Ok, show of hands who has stood in line and/or joined a lottery for the BTAC or Pappy or Parkers or Birthday Bourbon? That's what I thought....a whole lot of you. I admit, I too joined a lottery as I figured it's no effort on my part to enter my email and hit submit. I was shocked to find out I didn't win.....fail.
Actually, I wasn't shocked. The congregation of whiskey seekers is deep and only gets worse year over year. The hunt simply isn't fun and in fact takes a lot of time and energy to acquire these very limited bottles. Take George T. Stagg which is part of the Buffalo Trace Antique collection. They dumped 128 barrels but yield was lower than normal with some barrels only containing a few gallons. So, good luck finding a bottle retail and if not there then look on the secondary market but be prepared to pay five or six Benjamin's for said bottle.
Gone are the days of asking for and getting multiple bottles or the whole set of BTAC. The lottery I joined asked which one of the 5 did I want.....one, that's it. I visited my local ABC store and decided to go ahead and fill out the special order form entering George T. Stagg, William Larue Weller and Saz 18. The manager took my form and upon reading my request, chuckled out loud. I'm actually not expecting much and would be surprised if I got a bottle next year.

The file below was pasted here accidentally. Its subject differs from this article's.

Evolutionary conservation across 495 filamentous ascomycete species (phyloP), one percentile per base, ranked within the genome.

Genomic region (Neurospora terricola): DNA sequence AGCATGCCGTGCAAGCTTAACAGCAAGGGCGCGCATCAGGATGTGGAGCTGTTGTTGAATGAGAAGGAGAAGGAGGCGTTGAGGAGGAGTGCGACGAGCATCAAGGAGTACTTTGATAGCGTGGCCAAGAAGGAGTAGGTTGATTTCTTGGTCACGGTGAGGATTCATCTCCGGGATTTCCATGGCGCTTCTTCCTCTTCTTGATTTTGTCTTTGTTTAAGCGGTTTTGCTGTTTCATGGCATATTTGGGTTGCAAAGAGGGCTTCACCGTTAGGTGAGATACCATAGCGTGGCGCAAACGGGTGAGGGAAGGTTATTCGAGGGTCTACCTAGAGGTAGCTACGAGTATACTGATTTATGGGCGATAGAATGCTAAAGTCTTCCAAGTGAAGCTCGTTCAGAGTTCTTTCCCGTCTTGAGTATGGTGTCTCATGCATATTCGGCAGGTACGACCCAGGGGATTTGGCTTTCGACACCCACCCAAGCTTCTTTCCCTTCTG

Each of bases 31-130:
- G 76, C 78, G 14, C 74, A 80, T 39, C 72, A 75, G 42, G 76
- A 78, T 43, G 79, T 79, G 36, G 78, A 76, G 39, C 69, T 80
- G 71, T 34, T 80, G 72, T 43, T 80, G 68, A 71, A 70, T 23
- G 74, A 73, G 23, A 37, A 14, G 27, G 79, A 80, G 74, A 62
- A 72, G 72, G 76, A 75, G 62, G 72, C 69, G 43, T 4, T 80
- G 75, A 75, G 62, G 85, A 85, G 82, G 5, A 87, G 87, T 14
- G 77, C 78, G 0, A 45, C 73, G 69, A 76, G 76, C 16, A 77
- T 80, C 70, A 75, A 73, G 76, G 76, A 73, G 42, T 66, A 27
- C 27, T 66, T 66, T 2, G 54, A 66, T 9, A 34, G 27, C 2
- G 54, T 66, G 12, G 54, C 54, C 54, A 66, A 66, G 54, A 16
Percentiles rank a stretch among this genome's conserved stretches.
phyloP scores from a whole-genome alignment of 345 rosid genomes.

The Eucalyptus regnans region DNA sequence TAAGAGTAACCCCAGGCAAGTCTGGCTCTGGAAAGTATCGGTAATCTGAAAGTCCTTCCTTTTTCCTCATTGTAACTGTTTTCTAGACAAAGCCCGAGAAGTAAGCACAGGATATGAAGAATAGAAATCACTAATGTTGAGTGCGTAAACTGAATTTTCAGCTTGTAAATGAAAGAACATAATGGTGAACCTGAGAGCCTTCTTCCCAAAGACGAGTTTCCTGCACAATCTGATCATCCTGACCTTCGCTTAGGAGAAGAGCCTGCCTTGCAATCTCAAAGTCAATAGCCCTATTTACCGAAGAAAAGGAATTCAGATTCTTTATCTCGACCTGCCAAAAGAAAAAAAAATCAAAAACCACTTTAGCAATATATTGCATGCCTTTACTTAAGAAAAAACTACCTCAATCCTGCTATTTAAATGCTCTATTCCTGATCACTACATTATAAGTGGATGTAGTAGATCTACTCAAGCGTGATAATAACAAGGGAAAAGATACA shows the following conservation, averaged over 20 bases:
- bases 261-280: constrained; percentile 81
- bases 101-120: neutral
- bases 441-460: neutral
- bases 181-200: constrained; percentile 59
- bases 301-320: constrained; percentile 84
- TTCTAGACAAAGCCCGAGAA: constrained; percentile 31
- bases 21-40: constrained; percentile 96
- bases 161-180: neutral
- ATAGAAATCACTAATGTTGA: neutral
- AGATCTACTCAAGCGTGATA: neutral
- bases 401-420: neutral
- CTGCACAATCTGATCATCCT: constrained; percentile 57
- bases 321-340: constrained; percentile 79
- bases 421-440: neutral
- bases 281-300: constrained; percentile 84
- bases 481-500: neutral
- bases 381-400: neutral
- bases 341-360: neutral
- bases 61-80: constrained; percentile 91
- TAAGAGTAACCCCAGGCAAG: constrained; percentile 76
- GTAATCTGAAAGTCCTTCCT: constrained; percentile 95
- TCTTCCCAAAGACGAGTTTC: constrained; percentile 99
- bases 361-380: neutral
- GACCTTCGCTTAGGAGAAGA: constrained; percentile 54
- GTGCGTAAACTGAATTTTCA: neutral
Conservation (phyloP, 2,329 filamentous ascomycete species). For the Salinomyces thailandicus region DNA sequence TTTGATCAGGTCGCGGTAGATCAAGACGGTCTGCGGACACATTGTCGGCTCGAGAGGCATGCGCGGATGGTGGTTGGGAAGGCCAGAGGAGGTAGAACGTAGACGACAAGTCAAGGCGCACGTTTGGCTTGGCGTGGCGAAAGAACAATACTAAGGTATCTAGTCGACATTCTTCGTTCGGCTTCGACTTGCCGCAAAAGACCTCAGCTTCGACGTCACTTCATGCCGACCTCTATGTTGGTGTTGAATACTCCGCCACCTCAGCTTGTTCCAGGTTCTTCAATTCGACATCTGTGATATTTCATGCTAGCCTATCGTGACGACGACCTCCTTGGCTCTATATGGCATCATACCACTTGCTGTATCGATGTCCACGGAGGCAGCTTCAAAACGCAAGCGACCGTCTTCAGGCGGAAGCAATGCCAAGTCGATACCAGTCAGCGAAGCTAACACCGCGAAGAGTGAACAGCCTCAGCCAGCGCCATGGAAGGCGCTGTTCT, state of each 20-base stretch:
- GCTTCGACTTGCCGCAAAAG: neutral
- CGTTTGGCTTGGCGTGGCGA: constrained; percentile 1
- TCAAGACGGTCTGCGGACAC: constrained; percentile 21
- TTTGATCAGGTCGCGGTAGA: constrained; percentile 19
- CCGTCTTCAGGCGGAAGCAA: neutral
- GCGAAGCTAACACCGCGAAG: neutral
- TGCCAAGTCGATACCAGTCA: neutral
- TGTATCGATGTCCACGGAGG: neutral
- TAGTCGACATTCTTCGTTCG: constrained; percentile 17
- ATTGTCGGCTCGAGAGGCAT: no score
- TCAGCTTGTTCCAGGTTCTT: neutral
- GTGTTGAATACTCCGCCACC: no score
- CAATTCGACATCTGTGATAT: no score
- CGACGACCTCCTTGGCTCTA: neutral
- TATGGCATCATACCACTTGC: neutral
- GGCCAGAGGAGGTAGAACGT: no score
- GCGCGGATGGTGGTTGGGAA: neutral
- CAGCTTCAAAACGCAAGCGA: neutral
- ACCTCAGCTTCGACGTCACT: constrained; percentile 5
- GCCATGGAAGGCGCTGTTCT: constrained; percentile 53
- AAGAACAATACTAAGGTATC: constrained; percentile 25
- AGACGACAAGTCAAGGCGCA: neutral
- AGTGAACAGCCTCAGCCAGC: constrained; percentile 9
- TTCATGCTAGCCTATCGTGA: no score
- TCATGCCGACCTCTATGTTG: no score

This leads me I guess to my musing. Some people chase these bottles to flip and some to drink. To me, I'm simply not interested in drinking whiskey that cost me $500 or more. Now, if you're talking some rare 40 year old Scotch or Japanese whiskey, well then maybe it would be worth it. But Stagg or Saz or Weller or even the vaunted Pappy simply are not worth the money that many retail or secondary market sellers are asking.
As many readers of this blog know, I do a lot of barrel picking and that to me provides great drinking without having to stand in line for hours or fill out multiple lottery forms. For those of you who cannot pick private barrels, I would encourage you to do a little scouting around your local liquor stores and see if any of them do store barrel picks of Old Weller Antique, Four Roses Single Barrel or Knob Creek 120. I'm not suggesting that these will be superior to the normal shelf offering but these single picks do offer something a little more unique that what you can find typically. Besides single barrel store picks, there's a ton a great whiskey's on the shelf that can provide hours of satisfying drinking enjoyment.
For those looking for solid whiskey's at a good price, may I suggest the following varietal selection:
Old Grand Dad 114
Evan Williams Bottled in Bond
Elijah Craig 12 year
Old Weller Antique
Wild Turkey Russell's Reserve Rye 104 pf
High West Rendezvous or Double Rye
Single Malts/Pot Still:
Glendronach 15 year Revival
Glenlivet Nadurra 16 yr cask
Balvenie Doublewood 12 year
Lagavulin 16 year
Yamazaki 12 year
Redbreast 12 year
Green Spot NAS
Hibiki 12 year
Compass Box Spice Tree
This is just a very small sampling of whiskies that I feel are great pours for prices that will range from $15 on the low end to maybe as high as $100. So, stop chasing elusive whiskey and start buying easy to find whiskey and drink up.